# 1986 IMO Problems/Problem 5

## Problem

Find all (if any) functions $f$ taking the non-negative reals onto the non-negative reals, such that

(a) $f(xf(y))f(y) = f(x+y)$ for all non-negative $x$, $y$;

(b) $f(2) = 0$;

(c) $f(x) \neq 0$ for every $0 \leq x < 2$.

## Solution 1

For all $x+y\ge2$, there exists a nonnegative real $t$ such that $t+2=x+y$ and $f(x+y)=f(t+2)=f(tf(2))f(2)=0$. Hence, $f(x)=0$ for all $x\ge 2$.

For $x<2$, take $0=f(2)=f((2-x)+(x))=f((2-x)f(x))f(x)$. Since $f(x)\neq0$ for $x<2$, then $f((2-x)f(x))=0$. Thus, $(2-x)f(x)\ge2\Leftrightarrow f(x)\ge\frac{2}{2-x}$ for all $x<2$.

Suppose $f(a)>\frac{2}{2-a}$ so that $f(a)=\frac{2}{2-a-\epsilon}$ for some $\epsilon>0$ and $0\le a<2$. Then $f\left((2-a-\epsilon)f(a)\right)f(a)=f(2-\epsilon)$. The left hand side is equivalent to $f\left((2-a-\epsilon)\left(\frac{2}{2-a-\epsilon}\right)\right)f(a)=f(2)=0$, but the right hand side is nonzero, since $2-\epsilon<2$ and $f(x)\neq0$ for all $x<2$.

Hence, $f(x)=\frac{2}{2-x}$ for $0\le a<2$. For $x+y<2$,\begin{eqnarray*}f(xf(y))f(y) &=& f\left((x)\left(\frac{2}{2-y}\right)\right)\left(\frac{2}{2-y}\right)\\ &=&\left(\frac{2}{2-\frac{2x}{2-y}}\right)\left(\frac{2}{2-y}\right)\\ &=&\frac{4}{4-2y-2x}\\ &=&\frac{2}{2-y-x}\\ f(x+y)&=&\frac{2}{2-y-x}.\end{eqnarray*} Indeed, $f(xf(y))f(y)=f(x+y)$, so the desired function is $$f(x)=\begin{cases}\frac{2}{2-x},& 0\le x<2\\0,& x\ge2.\end{cases}$$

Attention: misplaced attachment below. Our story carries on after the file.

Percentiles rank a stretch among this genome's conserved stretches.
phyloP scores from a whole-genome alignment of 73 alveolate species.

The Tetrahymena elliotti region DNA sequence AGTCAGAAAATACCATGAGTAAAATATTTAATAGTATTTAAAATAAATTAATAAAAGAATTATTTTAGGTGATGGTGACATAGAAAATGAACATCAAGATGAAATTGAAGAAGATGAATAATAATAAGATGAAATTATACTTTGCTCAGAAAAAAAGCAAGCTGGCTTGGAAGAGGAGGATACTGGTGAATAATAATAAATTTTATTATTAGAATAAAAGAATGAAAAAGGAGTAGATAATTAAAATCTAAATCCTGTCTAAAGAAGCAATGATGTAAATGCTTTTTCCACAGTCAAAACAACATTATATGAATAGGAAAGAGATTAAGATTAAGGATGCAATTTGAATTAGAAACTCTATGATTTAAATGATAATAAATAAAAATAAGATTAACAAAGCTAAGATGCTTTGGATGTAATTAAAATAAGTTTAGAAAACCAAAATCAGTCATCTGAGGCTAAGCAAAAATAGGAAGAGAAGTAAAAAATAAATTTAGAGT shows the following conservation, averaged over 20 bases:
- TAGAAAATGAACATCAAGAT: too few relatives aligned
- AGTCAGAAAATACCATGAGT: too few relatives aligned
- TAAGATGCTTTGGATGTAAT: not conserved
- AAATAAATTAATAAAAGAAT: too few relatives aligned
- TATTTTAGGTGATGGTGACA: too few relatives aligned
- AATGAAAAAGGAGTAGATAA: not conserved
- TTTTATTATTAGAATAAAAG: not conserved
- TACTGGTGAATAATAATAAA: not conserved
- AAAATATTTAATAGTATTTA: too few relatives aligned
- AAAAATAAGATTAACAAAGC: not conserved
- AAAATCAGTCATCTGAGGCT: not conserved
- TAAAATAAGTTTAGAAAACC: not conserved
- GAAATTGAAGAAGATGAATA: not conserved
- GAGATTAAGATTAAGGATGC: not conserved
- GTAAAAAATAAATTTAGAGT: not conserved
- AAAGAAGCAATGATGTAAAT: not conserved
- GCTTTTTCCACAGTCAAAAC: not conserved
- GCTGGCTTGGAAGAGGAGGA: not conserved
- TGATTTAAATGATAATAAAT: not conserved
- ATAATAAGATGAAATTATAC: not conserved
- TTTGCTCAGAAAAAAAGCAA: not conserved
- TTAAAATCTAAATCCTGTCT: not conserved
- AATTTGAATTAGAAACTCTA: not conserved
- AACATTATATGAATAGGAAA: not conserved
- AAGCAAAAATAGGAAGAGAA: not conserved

This solution was posted and copyrighted by towersfreak2006. The original thread for this problem can be found here: [1]

## Solution 2

Taking $y=2$ gives $f(x+2)=0 \forall x\ge 0$, or equivalently $f(x)=0 \forall x\ge 2$. Taking $y=2-x$ for $0\le x<2$ yields$$f(xf(2-x))f(2-x)=f(2)=0$$Since $0<2-x\le 2$, we must have $f(xf(2-x))=0$, which forces$$xf(2-x)\ge 2\implies f(x)\ge \frac{2}{2-x}\forall 0\le x<2.$$Now taking $x=2/f(y)$, for $0\le y<2$ gives,$$f(y+2/f(y))=f(2)f(y)=0\implies y+2/f(y)\ge 2.$$Thus,$$f(y)\le \frac{2}{2-y}\forall 0\le y<2$$Hence, this forces $f(x)=2/(2-x)$ for $0\le x<2$, giving a final answer of$$f(x)=\begin{cases} 0 & \text{ if }x \ge 2 \\ \frac{2}{2-x} & \text{ if } 0 \le x < 2 . \end{cases}$$

This solution was posted and copyrighted by winnertakeover. The original thread for this problem can be found here: [2]

## Solution 3

Let $P(x,y)$ be the assertion. Note that $P(x,2)\implies f(x+2)=0.$

Since $x$ is defined for non-negative reals, we have $x+2\geq 2.$ So, $\boxed{f(x)=0\qquad \forall x\geq2}.$

Now, $P(2-y,y)\implies f((2-y)f(y))f(y)=0.$

Here, we are working with $0\leq y<2.$ Since we may not have $f(y)=0$ due to condition (iii), we must have $f((2-y)f(y))=0.$

From our first solution, it is imperative that $(2-y)f(y)\geq 2.$ So, $f(y)\geq \dfrac{2}{2-y} \qquad (1).$

Now consider $P(\dfrac{2}{f(y),y}$. We get,$$0=f\left(\dfrac{2+yf(y)}{f(y)}\right).$$Similar to the previous step, we have $\dfrac{2+yf(y)}{f(y)}\geq 2.$ Re arranging this, we get $f(y)\leq \dfrac{2}{2-y}\qquad (2).$

Since $f(y)$ satisfies both $(1)$ and $(2),$ we must have $\boxed{f(x)=\dfrac{2}{2-x}\qquad \forall x\in [0,2)}.$

Of course, we plug both solution back to see if they satisfy the three conditions. Sure enough, they do!

This solution was posted and copyrighted by proshi. The original thread for this problem can be found here: [3]